The next day, they messaged me with a photo prior to the appointment. Once arrived safely back home, sent another message with another photo. That second photo was quite simply breathtaking! I have yet to witness a transformation so positive in such a short time. I told them how massively proud I was for their courage, and their stepping beyond their old limits, to get out there and grow. That evening, I told a friend who is a psychotherapist, “If I live to be a million, I will never grow weary of watching somebody who is where I’ve been before, breaking through that wall and growing into a bigger possibility than there was before.”

That, my dear kittens, is the power of sharing and owning your story and your lived experiences with someone who is going through the same stuff.

Second part to owning our story and telling it. One of the team at a particular website reached out to me around the time of Bell Let’s Talk Day – one sentence, “When are you going to share your story with us, Christine?” A few e-mails back and forth over the course of that week, and this past Saturday, I sat down and spent the day writing. My therapist had suggested to me, “Throw out all the ways you have written or narrated your story before. You’ve done all of them multiple times, it’s routine, it’s rote, and you could do it with your eyes closed. Take this on in a new way, start with a blank page, a blank space in memory, a blank slate, whatever works … use one of the themes you have used in your recent lectures and talks, and tell your story for the very first time, in a way you have never shared it before … see what happens, and I’d love to read it when you finish.”

Made myself a pot of coffee, sat at the table, and started typing. I was editing as I went that afternoon, I had been walking around with the words in my own mind for a few days before I ever set pen to paper and fingers to keyboard. I thought, if I was to do this in one of my lectures, how would I say it. I knew the cap was 2,000 words, and I was checking the counter on the bottom of the screen after every paragraph to see what I could tell, and how could I condense it, and get the most in. A few proofreaders thought I should write the last page differently. I checked with my therapist, what did they think about that. Their response was, “that one person and you have been so connected and have been such a large part of each other’s healing and growth, it would seem unnatural to not mention them.” That’s what I had been thinking. I then sent it to Nat, to make sure that it read well, and that she was good with the language and choice of words … there were one or two little things that may be new to some, but are old hand to us, so it’s best to be sure.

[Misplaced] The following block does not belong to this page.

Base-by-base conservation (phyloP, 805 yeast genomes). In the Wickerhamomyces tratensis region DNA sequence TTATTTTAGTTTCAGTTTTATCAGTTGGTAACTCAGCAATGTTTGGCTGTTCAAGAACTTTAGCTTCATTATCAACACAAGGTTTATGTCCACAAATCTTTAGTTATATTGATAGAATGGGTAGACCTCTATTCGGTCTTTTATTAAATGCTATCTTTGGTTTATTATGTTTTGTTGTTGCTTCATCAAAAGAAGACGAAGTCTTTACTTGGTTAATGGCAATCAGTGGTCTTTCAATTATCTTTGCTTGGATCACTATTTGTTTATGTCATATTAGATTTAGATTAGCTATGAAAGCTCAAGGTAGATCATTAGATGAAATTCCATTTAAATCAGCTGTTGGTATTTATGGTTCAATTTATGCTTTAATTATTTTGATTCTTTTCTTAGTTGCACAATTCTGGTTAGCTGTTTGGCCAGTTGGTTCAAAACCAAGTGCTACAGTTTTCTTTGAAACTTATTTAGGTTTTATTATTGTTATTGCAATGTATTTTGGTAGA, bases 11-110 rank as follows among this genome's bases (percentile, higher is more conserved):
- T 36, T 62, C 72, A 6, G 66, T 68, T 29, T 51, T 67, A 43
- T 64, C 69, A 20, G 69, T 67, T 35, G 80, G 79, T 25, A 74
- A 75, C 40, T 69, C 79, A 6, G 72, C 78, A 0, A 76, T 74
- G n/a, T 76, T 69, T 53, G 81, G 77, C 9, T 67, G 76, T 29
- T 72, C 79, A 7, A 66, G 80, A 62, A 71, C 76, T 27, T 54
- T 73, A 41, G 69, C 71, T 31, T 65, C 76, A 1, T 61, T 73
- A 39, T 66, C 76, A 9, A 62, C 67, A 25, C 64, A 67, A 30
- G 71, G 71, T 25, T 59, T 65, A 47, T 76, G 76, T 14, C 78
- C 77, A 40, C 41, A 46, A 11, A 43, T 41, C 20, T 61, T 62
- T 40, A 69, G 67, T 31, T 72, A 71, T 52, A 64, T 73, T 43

The part I found interesting, every person who proofread it came back with the same response to it, literally every letter and punctuation mark was exactly the same – OMG GOOSEBUMPS!!!! Even my publisher responded in block caps “NAILED IT!” and loved how I based it in a portion of a lecture. It has been submitted for consideration, I’m hoping their editor will take it as written and run it. It came in at 1,988 words, if you were curious. If, and when, it is published, I’ll drop the link in a new post.

This quote was sent to Nat and I last year, after we had performed our essay, Love Is Love on stage for International Women’s Day. We still get the occasional bit of feedback from someone who was there and loved it, because it touched something in their souls. We are discussing the possibility of writing something together in the near future, and will share it on our respective blogs when we do.

I began with giving antisocial media the old heave-ho, don’t let the doorknob hit ya where the good lawd split ya.

As if I needed more evidence that it was a wise decision … it has been difficult, to put it lightly, to sit on my hands and not immediately go to nuclear mama bear mode when watching somebody I share a soul with being attacked in a variety of vile, ugly, and personal ways on antisocial media. Unfortunately, with the position they hold, they are a target for such things – but, attack the votes, attack the decisions, attack policies – never use personal attacks. That just demonstrates the level of regressive pond slime that is infecting antisocial media these days. Antisocial media seems to only feed the mindset of “piling on”. It’s bad enough when one person goes on a string of personal attacks, but, once the mob mentality kicks in, it becomes a free for all. They don’t see the briefing notes on your desk, they have not been a part of the conversations leading up to it, they have no clue on all the factors involved, but saw an easy target and decided to pile on and attack mercilessly.

Earlier in this post, I mentioned the triggers that “no outsiders” caused, with three nights of zero sleep because insomnia was ruling the roost. Somebody takes their personal tragedy, comes up with a simple idea that could bring a little sunshine to those dealing with it, and what started small, suddenly went viral and nationwide in no time at all. Well, apparently some folks didn’t like that, and it just got nasty. From a conversation about excitement one night about an opportunity coming up, to devastation the next. What’s worse, some former co-workers went for the vulnerable spots in their attacks the following week. That to me is the absolute lowest you can go. One of your former colleagues is now retired. And you decide to pile on with the rest of the pond slime on antisocial media, but use their illness to attack them with, in an even uglier way. That’s just despicable.